SAGE Sociology (sociology)

Author Sarah Brayne discusses her article for the June 2014 issue of American Sociological Review, “Surveillance and System Avoidance: Criminal Justice Contact and Institutional Attachment.”


Abstract:The degree and scope of criminal justice surveillance increased dramatically in the United States over the past four decades. Recent qualitative research suggests the rise in surveillance may be met with a concomitant increase in efforts to evade it. To date, however, there has been no quantitative empirical test of this theory. In this article, I introduce the concept of “system avoidance,” whereby individuals who have had contact with the criminal justice system avoid surveilling institutions that keep formal records. Using data from Add Health (n = 15,170) and the NLSY97 (n = 8,894), I find that individuals who have been stopped by police, arrested, convicted, or incarcerated are less likely to interact with surveilling institutions, including medical, financial, labor market, and educational institutions, than their counterparts who have not had criminal justice contact. By contrast, individuals with criminal justice contact are no less likely to participate in civic or religious institutions. Because criminal justice contact is disproportionately distributed, this study suggests system avoidance is a potential mechanism through which the criminal justice system contributes to social stratification: it severs an already marginalized subpopulation from institutions that are pivotal to desistance from crime and their own integration into broader society.


Article available here.



Posted May 2014

Direct download: ASR_Sarah_Brayne.mp3
Category:Sociology -- posted at: 11:47am EDT

Author Antonie Knigge discusses his article for the June 2014 issue of American Sociological Review, “Status Attainment of Siblings during Modernization.”


Abstract: The modernization thesis claims that intergenerational social mobility increased over time due to industrialization and other modernization processes. Here, we test whether this is indeed the case. We study approximately 360,000 brothers from 189,000 families covering more than 500 municipalities in the Netherlands and a 70-year period (1827 to 1897). We complement these sibling- and family-level data with municipal indicators for the degree of industrialization, mass communication, urbanization, educational expansion, geographic mobility, and mass transportation. We analyze these data by applying sibling models, that is, multilevel regression models where brothers are nested in families, which in turn are nested in communities. We find that the total—unmeasured—family effect on sons’ status attainment decreases slightly and is higher than that found for contemporary societies. The measured influence of the family, operationalized by father’s occupational status, decreased gradually in the Netherlands in the second half of the nineteenth century. A substantial part of this decrease was due to some, but not all, of the modernization processes adduced by the modernization thesis.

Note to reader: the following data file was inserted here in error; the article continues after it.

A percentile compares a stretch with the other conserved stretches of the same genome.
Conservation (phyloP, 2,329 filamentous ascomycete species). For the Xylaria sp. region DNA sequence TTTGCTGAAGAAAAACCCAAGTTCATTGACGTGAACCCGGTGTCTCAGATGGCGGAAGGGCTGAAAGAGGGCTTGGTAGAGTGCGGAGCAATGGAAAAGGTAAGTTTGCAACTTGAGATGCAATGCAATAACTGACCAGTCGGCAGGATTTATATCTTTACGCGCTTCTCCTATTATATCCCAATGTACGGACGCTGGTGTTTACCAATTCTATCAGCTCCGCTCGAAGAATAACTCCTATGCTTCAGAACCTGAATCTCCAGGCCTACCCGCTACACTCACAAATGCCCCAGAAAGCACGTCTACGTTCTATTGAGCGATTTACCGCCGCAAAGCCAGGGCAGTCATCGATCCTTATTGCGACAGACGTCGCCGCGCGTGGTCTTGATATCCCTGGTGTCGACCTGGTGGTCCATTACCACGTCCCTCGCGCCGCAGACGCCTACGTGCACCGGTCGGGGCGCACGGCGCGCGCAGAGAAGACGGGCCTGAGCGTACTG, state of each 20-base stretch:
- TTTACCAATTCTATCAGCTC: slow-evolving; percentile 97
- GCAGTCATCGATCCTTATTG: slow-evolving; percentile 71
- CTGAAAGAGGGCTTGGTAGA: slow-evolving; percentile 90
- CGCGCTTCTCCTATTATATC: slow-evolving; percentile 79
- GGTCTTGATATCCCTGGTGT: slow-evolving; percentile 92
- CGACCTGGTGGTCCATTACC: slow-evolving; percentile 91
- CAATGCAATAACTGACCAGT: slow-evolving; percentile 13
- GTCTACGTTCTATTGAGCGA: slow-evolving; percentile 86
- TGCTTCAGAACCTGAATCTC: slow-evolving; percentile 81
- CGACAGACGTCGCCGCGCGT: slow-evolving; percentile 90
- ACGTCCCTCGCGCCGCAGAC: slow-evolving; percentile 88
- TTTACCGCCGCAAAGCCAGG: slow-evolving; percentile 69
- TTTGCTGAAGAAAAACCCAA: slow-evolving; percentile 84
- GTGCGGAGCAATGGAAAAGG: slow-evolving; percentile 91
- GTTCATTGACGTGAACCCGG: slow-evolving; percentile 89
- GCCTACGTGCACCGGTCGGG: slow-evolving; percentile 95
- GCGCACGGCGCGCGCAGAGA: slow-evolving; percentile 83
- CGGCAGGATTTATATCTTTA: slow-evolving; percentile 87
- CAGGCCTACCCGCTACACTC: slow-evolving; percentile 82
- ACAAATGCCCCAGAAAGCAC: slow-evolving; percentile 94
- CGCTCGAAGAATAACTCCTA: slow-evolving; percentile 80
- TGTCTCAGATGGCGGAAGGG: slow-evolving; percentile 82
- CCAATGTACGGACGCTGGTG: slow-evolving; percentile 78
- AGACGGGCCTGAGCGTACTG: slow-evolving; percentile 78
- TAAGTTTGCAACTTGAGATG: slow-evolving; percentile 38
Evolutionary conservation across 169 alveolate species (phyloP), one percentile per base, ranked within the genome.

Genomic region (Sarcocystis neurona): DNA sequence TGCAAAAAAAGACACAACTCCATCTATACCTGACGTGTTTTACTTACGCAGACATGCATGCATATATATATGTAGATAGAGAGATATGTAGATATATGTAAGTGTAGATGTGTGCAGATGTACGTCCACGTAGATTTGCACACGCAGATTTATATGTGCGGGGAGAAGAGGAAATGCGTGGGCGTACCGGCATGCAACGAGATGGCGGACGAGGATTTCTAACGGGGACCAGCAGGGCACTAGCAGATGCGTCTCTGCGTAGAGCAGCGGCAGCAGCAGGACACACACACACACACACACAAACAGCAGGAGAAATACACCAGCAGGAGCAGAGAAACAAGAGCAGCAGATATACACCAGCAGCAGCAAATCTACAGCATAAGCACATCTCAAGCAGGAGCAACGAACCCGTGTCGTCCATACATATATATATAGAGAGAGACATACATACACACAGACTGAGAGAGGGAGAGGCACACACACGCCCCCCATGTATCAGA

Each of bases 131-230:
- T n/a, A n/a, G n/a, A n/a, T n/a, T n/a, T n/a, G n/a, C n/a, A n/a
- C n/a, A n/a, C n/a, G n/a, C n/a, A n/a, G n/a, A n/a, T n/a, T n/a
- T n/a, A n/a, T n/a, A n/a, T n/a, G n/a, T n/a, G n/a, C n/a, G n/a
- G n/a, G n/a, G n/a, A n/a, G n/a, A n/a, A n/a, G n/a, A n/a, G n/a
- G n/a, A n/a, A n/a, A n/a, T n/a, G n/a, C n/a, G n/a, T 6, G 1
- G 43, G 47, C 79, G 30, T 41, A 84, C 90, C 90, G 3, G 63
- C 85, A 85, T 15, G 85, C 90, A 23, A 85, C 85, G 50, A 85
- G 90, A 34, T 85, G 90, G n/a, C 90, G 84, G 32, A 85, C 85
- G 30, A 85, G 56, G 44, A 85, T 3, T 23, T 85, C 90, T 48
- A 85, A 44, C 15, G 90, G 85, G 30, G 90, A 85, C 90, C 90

Article can be found here.


Posted June 2014.

Direct download: ASR_Antonie_Knigge.mp3
Category:Sociology -- posted at: 6:57pm EDT

Author Nicoletta Balbo discusses her article for the June 2014 issue of American Sociological Review, "Does fertility behavior spread among friends?" 

Abstract: By integrating insights from economic and sociological theories, this article investigates whether and through which mechanisms friends’ fertility behavior affects an individual’s transition to parenthood. By exploiting the survey design of the Add Health data, our strategy allows us to properly identify interaction effects and distinguish them from selection and contextual effects. We use a series of discrete-time event history models with random effects at the dyadic level. Results show that, net of confounding effects, a friend’s childbearing increases an individual’s risk of becoming a parent. We find a short-term, curvilinear effect: an individual’s risk of childbearing starts increasing after a friend’s childbearing, reaches its peak approximately two years later, and then decreases.

Article available here.

Posted May 2014.

Direct download: ASR_Nicoletta_Balbo.mp3
Category:Sociology -- posted at: 4:48pm EDT

Direct download: Sociology_Podcast_No._4_-_Loic_Wacquant.wav
Category:Sociology -- posted at: 11:00am EDT

In this podcast interview, Michaela Benson and Emma Jackson discuss their paper: “Place-making and Place Maintenance: Performativity, Place and Belonging among the Middle Classes” with Sophie Watson, Editor of Sociology. Posted November 2013.

Direct download: EmmaJackson_and_MichaelaBenson__podcast_Edit_FINALVersion.mp3
Category:Sociology -- posted at: 11:00am EDT

Jennifer Klein discusses her book, written with Eileen Boris, "Caring for America: Home Health Care Workers in the Shadow of the Welfare State".

Direct download: Podcast_4_Jennifer_Klein_Caring_for_America.mp3
Category:Sociology -- posted at: 11:00am EDT

Dan Clark discusses the struggles Detroit autoworkers faced in the 1950s.

Direct download: Podcast_2_Dan_Clark_Rethinking_the_1950s_Detroit_Auto_Worker.mp3
Category:Sociology -- posted at: 11:00am EDT

Troy Rondinone and Graham Cassano discuss their work on labor republicanism in US history.

Direct download: Podcast_7_Troy_Rondinone_American_Labor_Republicanism.mp3
Category:Sociology -- posted at: 10:00am EDT

Ruth Milkman discusses the current state of organized labor in the United States and some possible paths labor organizing might take in the future. 

Direct download: Podcast_6_Ruth_Milkman_Unions_Workers_and_Worker_Centers.mp3
Category:Sociology -- posted at: 12:00pm EDT

Ruth Milkman discusses the sociological study of the Occupy movement.

Direct download: Podcast_5_Ruth_Milkman_Learning_from_Occupy_Wall_Street.mp3
Category:Sociology -- posted at: 11:00am EDT